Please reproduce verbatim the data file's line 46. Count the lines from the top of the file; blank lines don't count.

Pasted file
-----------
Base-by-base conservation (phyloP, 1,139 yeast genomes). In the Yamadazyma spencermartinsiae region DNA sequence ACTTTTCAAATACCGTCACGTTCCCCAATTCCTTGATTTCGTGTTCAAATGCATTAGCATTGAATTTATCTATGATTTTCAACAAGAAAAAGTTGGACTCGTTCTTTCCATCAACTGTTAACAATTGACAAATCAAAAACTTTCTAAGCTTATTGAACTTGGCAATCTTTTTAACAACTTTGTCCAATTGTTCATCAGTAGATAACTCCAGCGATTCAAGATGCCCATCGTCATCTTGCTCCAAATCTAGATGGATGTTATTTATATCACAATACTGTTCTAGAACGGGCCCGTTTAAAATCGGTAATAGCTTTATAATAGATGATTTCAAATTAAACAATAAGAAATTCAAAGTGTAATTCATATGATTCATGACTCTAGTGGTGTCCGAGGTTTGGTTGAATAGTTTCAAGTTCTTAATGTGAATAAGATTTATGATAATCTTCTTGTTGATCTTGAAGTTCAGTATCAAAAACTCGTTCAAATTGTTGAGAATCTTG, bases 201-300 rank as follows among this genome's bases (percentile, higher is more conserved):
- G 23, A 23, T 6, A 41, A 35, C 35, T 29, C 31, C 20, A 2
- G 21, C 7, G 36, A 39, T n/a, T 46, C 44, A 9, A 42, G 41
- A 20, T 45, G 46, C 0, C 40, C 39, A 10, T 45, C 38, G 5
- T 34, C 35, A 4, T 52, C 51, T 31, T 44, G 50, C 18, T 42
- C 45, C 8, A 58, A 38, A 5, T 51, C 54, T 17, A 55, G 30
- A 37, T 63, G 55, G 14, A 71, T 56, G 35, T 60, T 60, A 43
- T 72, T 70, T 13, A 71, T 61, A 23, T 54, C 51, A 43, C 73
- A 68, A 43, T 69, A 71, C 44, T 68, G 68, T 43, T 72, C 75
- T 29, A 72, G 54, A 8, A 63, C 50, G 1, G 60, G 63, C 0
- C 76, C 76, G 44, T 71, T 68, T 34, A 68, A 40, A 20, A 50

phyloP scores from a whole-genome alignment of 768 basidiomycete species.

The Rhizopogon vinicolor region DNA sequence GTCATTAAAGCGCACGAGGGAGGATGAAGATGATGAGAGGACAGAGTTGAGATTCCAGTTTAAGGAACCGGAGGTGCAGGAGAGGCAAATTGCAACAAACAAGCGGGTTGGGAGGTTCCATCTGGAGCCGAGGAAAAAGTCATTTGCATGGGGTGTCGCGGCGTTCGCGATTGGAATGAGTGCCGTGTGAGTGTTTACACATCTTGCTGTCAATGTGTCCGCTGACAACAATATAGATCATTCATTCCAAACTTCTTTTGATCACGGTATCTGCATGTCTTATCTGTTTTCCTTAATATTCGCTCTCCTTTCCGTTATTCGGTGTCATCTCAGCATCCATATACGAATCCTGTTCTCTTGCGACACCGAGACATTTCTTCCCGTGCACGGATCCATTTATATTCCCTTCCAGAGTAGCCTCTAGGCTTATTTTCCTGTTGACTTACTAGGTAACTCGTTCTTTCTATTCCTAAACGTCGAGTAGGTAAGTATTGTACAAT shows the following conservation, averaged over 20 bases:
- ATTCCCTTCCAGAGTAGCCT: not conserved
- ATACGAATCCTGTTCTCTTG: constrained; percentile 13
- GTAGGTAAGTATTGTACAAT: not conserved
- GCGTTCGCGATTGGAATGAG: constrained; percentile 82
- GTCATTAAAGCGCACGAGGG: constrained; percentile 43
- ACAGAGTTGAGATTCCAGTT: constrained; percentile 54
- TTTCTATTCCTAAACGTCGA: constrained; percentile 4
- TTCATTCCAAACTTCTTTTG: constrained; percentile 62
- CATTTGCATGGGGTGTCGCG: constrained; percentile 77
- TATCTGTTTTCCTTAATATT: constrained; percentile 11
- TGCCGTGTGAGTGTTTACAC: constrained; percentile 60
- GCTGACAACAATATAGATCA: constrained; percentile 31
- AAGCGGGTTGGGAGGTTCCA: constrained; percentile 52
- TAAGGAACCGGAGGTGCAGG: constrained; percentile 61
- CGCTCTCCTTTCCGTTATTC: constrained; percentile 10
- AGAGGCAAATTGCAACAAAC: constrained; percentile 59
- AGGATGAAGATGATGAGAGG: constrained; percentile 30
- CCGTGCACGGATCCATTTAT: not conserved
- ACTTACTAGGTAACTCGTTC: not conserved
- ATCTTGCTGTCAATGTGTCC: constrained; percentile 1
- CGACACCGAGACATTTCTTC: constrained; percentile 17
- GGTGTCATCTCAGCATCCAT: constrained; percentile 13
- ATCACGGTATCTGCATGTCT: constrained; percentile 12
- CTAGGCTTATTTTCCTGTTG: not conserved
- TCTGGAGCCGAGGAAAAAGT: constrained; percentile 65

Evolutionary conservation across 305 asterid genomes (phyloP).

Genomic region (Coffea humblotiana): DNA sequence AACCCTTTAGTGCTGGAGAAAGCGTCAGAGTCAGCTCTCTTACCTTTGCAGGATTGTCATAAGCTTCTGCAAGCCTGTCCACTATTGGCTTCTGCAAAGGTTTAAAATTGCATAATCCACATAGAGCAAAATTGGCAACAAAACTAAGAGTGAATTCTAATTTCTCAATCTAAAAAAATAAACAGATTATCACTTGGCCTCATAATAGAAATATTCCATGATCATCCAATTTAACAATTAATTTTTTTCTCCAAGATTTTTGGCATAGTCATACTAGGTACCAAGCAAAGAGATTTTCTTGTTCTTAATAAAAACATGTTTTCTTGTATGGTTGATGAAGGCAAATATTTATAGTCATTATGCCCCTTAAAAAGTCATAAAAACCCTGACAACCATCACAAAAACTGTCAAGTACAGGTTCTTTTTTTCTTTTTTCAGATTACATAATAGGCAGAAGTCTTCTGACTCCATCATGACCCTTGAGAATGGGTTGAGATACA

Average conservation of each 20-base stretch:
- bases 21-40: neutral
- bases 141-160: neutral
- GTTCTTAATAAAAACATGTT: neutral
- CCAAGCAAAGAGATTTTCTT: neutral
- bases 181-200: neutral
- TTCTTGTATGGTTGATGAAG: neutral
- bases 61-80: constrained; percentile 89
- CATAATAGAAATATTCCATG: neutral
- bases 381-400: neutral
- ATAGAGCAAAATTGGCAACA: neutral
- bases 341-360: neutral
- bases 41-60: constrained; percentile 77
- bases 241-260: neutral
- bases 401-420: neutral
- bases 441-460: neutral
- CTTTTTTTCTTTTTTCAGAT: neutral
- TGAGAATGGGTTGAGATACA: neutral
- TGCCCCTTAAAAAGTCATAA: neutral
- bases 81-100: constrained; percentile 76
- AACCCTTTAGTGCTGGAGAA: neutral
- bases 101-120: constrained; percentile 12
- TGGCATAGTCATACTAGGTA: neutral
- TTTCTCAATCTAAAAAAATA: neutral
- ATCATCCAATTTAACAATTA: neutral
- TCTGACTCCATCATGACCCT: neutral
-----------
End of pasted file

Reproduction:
- bases 181-200: neutral